Toe callus gives us a futuristic vision of a rounder hoof instead of the deformed oblong hoof we see coming out of shoes. The rounder hoof is showing itself because of more appropriate stimulation and dynamic movements that were previously denied. Calluses allow for more comfortable movement, which is mandatory for regaining optimal circulation, normal nerve function and higher quality hoof growth. Removing or rasping on a toe callus sets back all these desirable rehabilitation goals.
As you progress in the weeks and months after pulling shoes, keep the walls and any flaring reduced, especially when you can see nice development of sole calluses. Resist any urge to remove flared wall too high--simply keep breakover under control and allow the calluses to work. Take pictures every couple of weeks so you can learn and follow along in your horse's progress--many times, toe calluses will flake away once new, strong hoof walls reach the ground, and your pictures will reveal a more round instead of oblong hoof shape. Keep your horse moving as much as possible to recruit vital circulation and healthy nerve function (see previous blog on "proprioception"). More movement calls in more of nature's ability to provide quality hoof structures capable of serious work.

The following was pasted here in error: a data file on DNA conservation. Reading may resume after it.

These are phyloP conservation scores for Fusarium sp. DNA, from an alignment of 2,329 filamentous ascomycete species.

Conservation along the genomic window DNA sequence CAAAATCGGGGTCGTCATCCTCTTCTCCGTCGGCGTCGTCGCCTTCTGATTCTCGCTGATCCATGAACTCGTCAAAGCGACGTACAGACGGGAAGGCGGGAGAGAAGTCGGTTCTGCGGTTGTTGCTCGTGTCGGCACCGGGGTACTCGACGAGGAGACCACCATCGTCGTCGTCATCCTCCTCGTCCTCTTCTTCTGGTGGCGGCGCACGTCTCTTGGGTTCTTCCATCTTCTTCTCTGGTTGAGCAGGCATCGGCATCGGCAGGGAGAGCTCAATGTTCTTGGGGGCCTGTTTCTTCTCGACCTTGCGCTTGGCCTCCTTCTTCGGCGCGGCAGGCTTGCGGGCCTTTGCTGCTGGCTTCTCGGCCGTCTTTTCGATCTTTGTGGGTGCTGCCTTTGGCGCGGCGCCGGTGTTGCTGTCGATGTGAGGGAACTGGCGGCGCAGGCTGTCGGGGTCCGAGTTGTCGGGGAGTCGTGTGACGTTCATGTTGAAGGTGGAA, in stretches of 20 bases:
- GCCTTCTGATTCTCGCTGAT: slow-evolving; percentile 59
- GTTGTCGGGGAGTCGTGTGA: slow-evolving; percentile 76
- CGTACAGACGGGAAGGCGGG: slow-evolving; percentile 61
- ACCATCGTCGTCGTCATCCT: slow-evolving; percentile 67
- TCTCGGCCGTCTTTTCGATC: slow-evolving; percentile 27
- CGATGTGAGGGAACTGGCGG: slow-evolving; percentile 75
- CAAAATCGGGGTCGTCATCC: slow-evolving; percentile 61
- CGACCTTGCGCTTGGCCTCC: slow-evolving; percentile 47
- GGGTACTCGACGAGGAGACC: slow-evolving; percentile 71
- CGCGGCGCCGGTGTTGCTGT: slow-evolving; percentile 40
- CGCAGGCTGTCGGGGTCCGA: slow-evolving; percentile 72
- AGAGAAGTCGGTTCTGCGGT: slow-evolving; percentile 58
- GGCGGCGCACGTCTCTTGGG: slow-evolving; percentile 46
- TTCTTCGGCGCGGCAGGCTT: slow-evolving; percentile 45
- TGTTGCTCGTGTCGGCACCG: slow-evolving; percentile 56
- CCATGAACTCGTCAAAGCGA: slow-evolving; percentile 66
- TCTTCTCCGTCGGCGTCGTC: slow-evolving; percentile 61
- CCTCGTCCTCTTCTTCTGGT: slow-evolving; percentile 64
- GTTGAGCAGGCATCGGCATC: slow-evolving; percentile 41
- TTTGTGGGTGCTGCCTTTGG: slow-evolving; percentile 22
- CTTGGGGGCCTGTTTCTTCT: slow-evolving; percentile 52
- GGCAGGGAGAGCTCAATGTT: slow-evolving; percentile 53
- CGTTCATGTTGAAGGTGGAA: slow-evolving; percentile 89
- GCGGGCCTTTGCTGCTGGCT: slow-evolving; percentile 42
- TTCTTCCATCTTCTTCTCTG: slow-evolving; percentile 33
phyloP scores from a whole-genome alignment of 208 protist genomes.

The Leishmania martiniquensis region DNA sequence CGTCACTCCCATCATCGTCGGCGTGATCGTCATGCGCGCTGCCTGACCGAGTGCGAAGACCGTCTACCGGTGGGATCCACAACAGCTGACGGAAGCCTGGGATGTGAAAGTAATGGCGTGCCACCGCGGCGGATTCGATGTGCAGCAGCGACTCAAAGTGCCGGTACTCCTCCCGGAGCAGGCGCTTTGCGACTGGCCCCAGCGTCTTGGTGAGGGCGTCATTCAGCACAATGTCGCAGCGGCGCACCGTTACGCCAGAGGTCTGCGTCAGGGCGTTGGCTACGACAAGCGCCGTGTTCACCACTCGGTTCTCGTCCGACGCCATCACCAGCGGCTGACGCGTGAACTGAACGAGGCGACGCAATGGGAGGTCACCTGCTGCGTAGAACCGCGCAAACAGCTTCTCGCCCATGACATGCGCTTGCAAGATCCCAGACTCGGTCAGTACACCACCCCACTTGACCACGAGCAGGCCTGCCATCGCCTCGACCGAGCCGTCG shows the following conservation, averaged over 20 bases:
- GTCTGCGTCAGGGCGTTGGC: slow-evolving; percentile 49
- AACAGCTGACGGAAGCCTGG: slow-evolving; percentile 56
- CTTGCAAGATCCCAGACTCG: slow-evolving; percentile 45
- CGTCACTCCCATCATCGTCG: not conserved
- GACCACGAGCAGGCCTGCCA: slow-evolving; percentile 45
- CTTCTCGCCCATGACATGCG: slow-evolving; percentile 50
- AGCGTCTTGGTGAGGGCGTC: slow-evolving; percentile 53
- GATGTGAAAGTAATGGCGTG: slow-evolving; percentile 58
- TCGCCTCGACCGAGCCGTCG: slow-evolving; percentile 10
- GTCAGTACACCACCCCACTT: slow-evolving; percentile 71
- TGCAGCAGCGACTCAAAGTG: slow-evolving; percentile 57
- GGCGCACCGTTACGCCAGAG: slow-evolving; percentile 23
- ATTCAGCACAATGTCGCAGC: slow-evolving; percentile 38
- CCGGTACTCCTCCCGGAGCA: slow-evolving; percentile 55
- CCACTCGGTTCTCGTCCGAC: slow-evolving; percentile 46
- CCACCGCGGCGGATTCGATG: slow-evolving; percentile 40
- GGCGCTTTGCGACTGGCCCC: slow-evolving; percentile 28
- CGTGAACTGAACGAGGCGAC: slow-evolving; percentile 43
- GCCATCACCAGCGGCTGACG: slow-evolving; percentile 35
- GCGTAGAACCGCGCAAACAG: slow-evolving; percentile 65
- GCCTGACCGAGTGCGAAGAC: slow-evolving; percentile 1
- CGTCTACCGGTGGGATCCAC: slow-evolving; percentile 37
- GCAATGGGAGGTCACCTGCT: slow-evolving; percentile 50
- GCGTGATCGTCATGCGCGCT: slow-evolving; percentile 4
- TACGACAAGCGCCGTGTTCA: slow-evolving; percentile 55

This series of hoof pictures from a 9 year old Morgan mare illustrate the progression from shoe removal, three months and ten months later. Note the infection has cleared up, calluses have formed over the entire sole, the toe callus has come and gone during new wall growth, and the hoof has become a more natural round shape instead of deformed and oblong.
Shoes removed from a 9 year old Morgan mare. Note infection, nail holes, narrowed frog and weakened, thin hoof walls.
3 months barefoot, pre-trim. Healthy toe callus, strong heels and bars grown in for support.
3 months barefoot, post-trim. Keeping breakover correct and controlling small amount of flaring at toe. Entire sole and sole callus left intact.
10 months barefoot. New hoof with more round shape, thick hoof walls regrown, expanded frog and callused structures from lifestyle and habitat changes (varied terrain, gravel, exercise).
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Dr. Tomas Teskey DVM
Dr. Teskey has degrees in botany and veterinary medicine from Arizona in 1991 and Colorado in 1995. Within five years of graduation, he ventured into less popular and more holistic herd health practices for livestock and has now specialized in equine hoof and dental care, describing in detail the connections between the environment, nutrition and the body, specifically the foundational importance of hooves and teeth.
He is a strong advocate for responsible animal care and promotes connection and partnership as a way of life.
He and his wife and children spend time between Arizona, USA and Hungary, working on horses, ranching and farming and doing educational clinics around the world.
Dr. Tomas G. Teskey Veterinary Insights
I consult regularly with Leroy on the state of affairs with the herd.